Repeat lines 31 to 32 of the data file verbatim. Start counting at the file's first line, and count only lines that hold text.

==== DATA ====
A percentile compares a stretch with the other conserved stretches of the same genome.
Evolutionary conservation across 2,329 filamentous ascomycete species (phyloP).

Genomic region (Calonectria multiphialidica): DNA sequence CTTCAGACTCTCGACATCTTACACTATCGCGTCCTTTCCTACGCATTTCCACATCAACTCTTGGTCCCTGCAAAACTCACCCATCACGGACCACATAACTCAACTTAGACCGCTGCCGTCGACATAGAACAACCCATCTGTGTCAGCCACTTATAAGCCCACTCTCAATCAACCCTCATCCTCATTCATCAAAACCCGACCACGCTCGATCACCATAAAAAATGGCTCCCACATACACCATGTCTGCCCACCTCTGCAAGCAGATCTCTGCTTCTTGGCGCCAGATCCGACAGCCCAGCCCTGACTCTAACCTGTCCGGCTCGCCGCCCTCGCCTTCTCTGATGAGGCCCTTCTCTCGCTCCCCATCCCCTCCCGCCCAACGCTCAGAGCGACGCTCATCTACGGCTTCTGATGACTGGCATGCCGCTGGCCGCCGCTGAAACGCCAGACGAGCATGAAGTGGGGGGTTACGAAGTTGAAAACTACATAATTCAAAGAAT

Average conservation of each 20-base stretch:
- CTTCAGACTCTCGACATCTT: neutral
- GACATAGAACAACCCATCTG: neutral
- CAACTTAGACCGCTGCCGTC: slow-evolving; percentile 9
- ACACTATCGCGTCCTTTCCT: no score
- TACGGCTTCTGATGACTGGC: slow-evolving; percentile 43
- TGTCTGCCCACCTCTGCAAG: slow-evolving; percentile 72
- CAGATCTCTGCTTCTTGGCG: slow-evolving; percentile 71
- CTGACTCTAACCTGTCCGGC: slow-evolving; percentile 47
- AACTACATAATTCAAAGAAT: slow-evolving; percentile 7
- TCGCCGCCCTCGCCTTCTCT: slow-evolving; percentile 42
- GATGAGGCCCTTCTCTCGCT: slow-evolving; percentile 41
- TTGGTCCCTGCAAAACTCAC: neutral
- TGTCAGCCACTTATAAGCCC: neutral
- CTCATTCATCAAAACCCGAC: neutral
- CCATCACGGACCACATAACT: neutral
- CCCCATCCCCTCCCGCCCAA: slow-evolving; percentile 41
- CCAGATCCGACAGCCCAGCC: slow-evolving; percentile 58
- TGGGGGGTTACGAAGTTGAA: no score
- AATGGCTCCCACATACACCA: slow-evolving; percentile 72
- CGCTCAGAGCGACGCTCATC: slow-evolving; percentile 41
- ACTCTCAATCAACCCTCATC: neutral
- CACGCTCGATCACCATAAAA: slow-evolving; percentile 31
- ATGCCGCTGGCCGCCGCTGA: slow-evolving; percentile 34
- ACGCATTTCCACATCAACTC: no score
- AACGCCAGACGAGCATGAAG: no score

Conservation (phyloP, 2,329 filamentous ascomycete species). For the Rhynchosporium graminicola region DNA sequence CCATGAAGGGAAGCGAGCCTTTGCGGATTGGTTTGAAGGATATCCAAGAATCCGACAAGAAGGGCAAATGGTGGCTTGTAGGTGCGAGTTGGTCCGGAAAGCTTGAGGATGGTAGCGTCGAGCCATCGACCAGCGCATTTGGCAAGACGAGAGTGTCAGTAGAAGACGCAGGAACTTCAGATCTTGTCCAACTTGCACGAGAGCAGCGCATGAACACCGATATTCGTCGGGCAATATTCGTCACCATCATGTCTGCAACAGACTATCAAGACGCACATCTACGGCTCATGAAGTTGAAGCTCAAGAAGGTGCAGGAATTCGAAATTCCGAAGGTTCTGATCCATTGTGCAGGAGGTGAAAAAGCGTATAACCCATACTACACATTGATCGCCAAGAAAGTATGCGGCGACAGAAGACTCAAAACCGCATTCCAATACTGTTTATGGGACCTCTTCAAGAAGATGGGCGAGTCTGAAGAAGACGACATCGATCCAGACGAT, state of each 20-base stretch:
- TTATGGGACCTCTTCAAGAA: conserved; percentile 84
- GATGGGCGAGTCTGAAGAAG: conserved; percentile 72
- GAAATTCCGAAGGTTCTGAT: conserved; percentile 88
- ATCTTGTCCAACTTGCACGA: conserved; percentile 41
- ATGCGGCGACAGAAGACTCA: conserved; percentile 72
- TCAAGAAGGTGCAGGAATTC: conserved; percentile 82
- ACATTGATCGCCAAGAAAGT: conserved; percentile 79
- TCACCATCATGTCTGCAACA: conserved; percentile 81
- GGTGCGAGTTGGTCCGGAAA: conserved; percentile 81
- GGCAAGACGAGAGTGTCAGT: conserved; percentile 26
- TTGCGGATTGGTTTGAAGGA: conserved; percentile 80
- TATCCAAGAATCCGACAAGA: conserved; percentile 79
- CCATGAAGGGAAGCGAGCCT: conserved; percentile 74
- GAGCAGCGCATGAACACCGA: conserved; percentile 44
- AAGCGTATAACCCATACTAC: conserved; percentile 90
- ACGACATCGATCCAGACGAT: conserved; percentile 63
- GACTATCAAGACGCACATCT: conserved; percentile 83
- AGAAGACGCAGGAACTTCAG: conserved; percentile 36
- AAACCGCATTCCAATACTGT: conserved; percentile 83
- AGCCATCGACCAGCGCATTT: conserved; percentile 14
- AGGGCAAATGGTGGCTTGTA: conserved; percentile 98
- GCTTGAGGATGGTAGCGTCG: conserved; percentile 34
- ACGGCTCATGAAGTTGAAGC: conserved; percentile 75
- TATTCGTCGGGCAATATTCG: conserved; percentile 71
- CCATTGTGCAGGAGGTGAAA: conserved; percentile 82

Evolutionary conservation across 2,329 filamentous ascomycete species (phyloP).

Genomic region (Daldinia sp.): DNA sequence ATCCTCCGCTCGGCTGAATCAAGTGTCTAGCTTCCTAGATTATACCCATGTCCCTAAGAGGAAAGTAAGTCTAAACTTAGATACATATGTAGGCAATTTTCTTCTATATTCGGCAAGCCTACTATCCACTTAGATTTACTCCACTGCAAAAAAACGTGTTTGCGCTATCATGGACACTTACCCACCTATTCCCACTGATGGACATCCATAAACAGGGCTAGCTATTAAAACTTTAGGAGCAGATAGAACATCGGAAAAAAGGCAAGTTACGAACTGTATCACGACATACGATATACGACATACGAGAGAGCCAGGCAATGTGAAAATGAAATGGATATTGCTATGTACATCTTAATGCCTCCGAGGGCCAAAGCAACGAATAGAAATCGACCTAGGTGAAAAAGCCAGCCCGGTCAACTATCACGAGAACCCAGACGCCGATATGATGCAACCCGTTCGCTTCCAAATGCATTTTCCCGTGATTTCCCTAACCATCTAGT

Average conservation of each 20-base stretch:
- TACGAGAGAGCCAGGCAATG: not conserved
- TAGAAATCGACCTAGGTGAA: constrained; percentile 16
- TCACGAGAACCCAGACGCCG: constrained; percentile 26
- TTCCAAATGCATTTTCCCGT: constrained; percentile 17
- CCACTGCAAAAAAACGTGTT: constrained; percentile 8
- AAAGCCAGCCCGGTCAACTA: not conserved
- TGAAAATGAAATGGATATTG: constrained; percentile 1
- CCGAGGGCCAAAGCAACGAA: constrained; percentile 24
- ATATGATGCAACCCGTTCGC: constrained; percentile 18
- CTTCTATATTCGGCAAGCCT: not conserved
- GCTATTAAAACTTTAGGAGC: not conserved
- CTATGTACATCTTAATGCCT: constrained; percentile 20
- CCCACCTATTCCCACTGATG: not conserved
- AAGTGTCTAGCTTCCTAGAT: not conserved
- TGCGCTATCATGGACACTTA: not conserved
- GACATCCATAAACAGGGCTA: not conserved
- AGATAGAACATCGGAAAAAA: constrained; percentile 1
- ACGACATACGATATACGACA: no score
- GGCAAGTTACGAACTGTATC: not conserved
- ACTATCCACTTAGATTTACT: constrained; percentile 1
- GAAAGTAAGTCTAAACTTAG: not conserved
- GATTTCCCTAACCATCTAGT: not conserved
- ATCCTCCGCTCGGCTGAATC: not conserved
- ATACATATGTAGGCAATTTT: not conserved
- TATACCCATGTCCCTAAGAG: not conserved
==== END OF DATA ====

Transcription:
- TTATGGGACCTCTTCAAGAA: conserved; percentile 84
- GATGGGCGAGTCTGAAGAAG: conserved; percentile 72